This unfortunate systems-diagnosis also represents an ongoing prognosis as a new Sheriff steps in, with a new team. First and foremost on the President-elect’s agenda most certainly is the COVID-19 pandemic. As authored recently by Kaiser Health News’ Elizabeth Rosenthal, Dr. Vivek Murthy was recently named by Joe Biden as the incoming surgeon general, and he shared that the present White House administration’s prediction that the COVID-19 vaccines could be widely distributed by April, 2021 was in all actuality way off. More marketing than reality—fluff than stuff. Why? Because, the “planners” assumed in a system rich with dynamic chaos that there would be no real problems; no real risks; no process friction. Yet America’s system of government, let alone healthcare system is by no means efficient nor a friction-free process. Actually, the situation is quite the opposite. Now the incoming team suggests a target for wide-scale vaccination by the summer, if not the fall, of 2021. Soon the attention for accountability and oversight will pass from one figure head to the next.

Don’t Blame the General

General Perna offered to fall on his sword, but this debacle wasn’t his fault. Rather, although big in stature as an accomplished military officer, he was merely a pawn in a bigger game, if one could call it that. A free-for-all would be a better term under the existing POTUS, who sort of just let things unfold, when it came to the fulfillment of products in the marketplace.

Now one could argue that from his point of view there was constant attack from day number one. Hence an air of paranoia set in on Pennsylvania Avenue. It’s not TrialSite’s place to take on the world of politics. But suffice to say, the laissez faire approach to the pandemic response in all reality felt normal to many if not most in society. It’s pretty much how the U.S. health system works; that’s how it evolved in the past decades.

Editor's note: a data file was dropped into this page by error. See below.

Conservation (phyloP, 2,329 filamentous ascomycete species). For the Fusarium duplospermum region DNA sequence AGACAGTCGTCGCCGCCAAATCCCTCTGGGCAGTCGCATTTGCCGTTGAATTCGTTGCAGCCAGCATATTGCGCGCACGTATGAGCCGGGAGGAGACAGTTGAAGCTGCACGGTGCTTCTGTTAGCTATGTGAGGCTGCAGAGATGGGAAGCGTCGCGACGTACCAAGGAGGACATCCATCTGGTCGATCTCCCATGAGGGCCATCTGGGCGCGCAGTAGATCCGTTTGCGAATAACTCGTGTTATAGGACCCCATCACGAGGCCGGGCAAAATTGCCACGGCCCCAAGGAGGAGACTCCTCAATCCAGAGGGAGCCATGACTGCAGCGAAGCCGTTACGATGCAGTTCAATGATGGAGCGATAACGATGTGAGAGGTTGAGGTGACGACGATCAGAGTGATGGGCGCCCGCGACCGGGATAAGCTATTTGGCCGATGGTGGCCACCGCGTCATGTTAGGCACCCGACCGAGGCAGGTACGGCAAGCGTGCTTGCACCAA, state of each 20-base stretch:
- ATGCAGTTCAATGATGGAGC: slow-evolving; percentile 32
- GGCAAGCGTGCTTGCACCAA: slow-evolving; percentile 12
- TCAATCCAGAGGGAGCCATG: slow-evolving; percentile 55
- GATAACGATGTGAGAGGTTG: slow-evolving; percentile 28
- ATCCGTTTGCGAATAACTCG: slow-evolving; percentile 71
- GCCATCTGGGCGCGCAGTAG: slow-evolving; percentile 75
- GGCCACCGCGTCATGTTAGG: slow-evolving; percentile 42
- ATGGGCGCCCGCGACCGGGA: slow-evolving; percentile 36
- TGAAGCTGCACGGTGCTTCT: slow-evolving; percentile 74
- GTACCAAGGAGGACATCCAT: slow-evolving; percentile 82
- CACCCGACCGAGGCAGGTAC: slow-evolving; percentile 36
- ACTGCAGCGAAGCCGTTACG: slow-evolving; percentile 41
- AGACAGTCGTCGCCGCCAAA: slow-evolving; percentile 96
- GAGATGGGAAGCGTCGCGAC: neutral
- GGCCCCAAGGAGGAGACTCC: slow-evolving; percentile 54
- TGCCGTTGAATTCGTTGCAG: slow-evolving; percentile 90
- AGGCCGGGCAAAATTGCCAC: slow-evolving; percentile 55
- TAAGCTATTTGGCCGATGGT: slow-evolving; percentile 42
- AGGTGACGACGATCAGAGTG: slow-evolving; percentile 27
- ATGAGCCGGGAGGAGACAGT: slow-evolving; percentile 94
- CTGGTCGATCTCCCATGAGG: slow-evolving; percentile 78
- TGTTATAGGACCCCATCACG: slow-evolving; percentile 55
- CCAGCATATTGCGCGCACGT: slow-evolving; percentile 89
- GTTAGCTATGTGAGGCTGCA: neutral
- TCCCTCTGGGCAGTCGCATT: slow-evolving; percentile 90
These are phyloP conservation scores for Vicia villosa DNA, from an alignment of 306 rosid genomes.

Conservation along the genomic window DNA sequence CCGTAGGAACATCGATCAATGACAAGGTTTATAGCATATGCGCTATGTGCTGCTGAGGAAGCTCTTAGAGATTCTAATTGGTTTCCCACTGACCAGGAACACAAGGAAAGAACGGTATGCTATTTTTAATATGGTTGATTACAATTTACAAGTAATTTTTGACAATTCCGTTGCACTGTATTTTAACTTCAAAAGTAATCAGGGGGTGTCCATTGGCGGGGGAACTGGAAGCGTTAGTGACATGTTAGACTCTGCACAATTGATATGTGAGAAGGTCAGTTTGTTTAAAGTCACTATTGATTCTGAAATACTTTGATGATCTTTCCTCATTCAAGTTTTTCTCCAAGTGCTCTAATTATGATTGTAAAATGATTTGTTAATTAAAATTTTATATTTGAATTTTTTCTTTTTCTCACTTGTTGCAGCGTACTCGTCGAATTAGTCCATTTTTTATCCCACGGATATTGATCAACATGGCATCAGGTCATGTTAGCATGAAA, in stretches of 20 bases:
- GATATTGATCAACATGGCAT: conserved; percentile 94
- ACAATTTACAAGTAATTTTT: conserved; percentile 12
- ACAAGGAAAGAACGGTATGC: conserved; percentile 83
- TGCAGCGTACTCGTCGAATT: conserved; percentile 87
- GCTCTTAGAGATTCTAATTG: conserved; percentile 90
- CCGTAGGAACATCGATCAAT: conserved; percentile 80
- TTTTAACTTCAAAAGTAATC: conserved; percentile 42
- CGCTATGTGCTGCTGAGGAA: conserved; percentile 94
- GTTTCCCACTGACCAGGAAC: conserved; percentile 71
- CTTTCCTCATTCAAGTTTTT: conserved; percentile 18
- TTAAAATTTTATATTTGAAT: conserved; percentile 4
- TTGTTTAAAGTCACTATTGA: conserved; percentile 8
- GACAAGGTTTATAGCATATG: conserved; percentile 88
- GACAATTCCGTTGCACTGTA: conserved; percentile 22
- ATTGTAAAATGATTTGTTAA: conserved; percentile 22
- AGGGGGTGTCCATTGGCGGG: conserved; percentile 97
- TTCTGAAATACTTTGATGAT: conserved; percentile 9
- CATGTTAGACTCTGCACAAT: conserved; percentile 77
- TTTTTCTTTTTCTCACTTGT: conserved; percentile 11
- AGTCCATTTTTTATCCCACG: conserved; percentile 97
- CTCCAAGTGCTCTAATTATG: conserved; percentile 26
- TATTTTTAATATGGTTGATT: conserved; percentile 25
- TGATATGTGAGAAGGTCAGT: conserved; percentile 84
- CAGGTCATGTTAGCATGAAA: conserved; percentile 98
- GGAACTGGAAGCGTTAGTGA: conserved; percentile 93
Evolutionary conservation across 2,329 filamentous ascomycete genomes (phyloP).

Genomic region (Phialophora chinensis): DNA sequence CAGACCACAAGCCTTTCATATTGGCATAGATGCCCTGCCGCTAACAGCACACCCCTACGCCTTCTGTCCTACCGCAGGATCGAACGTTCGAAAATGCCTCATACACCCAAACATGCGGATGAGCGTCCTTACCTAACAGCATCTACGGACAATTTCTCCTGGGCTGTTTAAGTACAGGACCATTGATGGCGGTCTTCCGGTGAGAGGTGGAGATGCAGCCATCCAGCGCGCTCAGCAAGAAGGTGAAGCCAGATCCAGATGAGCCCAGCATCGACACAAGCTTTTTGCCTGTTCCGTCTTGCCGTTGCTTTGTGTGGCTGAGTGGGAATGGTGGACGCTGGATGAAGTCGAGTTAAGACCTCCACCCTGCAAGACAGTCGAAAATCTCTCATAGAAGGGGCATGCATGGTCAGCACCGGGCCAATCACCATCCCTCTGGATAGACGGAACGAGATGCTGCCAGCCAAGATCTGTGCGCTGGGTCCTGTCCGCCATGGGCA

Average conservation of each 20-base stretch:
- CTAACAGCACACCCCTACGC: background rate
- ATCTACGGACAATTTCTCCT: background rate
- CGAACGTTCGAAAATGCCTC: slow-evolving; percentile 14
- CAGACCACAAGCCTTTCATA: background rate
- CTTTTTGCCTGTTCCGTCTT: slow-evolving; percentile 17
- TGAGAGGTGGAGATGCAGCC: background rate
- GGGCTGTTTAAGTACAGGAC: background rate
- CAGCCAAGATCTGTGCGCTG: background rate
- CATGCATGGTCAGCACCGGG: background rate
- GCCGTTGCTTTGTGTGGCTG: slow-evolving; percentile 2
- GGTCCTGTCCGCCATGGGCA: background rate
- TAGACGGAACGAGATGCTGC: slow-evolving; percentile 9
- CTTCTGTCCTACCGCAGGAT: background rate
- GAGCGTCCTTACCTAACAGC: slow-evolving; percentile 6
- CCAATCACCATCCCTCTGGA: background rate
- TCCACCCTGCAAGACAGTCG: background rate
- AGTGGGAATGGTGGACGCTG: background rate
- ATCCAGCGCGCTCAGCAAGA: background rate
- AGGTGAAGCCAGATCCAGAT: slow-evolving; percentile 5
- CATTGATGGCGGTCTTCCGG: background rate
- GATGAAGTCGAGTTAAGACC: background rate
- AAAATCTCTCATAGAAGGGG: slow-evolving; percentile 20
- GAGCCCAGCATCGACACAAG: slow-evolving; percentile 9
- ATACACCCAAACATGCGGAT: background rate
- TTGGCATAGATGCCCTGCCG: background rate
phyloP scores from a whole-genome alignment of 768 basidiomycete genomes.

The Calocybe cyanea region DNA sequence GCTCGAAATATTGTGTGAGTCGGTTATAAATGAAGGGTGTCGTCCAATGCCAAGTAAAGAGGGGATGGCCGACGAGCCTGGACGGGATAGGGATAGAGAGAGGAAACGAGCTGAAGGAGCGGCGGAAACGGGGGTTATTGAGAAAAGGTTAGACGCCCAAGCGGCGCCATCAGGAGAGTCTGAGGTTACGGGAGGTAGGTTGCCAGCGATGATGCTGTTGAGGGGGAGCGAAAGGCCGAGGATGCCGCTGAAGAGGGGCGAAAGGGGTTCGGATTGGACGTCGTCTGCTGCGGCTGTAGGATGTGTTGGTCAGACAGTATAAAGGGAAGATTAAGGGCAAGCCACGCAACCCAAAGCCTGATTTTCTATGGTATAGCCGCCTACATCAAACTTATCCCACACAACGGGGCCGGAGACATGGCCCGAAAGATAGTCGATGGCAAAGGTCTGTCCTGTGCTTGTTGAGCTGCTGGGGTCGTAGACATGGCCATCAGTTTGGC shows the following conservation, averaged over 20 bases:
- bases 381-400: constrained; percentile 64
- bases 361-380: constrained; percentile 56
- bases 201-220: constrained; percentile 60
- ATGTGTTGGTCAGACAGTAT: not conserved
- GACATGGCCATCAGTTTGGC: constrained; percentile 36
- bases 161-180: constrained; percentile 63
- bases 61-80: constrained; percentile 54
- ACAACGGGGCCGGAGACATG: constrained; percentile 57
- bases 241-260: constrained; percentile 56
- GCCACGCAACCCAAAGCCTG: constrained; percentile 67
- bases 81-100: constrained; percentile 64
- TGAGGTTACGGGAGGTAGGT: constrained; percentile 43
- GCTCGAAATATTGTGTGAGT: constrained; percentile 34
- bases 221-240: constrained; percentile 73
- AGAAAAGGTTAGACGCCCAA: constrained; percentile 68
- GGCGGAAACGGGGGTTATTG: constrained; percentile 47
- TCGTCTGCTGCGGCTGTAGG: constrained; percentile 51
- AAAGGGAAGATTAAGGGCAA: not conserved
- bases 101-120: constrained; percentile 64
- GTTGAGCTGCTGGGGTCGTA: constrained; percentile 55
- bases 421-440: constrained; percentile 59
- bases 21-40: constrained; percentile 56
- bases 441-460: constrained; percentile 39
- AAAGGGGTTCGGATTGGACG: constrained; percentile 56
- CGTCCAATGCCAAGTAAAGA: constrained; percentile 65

Although POTUS is a convenient and easy target for all blame, the real underlying culprit represents perhaps a far deeper set of endemic forces—too complex and intertwined a reality for most to fully comprehend. This includes issues from out-of-control government and private sector payer spending on healthcare (approaching 20% of GDP, yet based on many measures continuously worse outcomes) to an incredibly dense regulatory and compliance jungle both at the federal and state by state level to thousands of health systems, hospitals and health care organizations in some cases collaborating and in others competing. In all reality, our system can be a cut-throat capitalist adventure posing as an altruistic healthcare charter. Combine all of the dynamics, laws and rules, territories and fiefdoms, competitive energies, desirous pecuniary incentives, emphasis on treating the sick, then keeping them healthy in our large federal republic deeply infused with a unique Anglo-American individualistic tendency, and odds are the incoming bunch will struggle as did the bunch on their way out.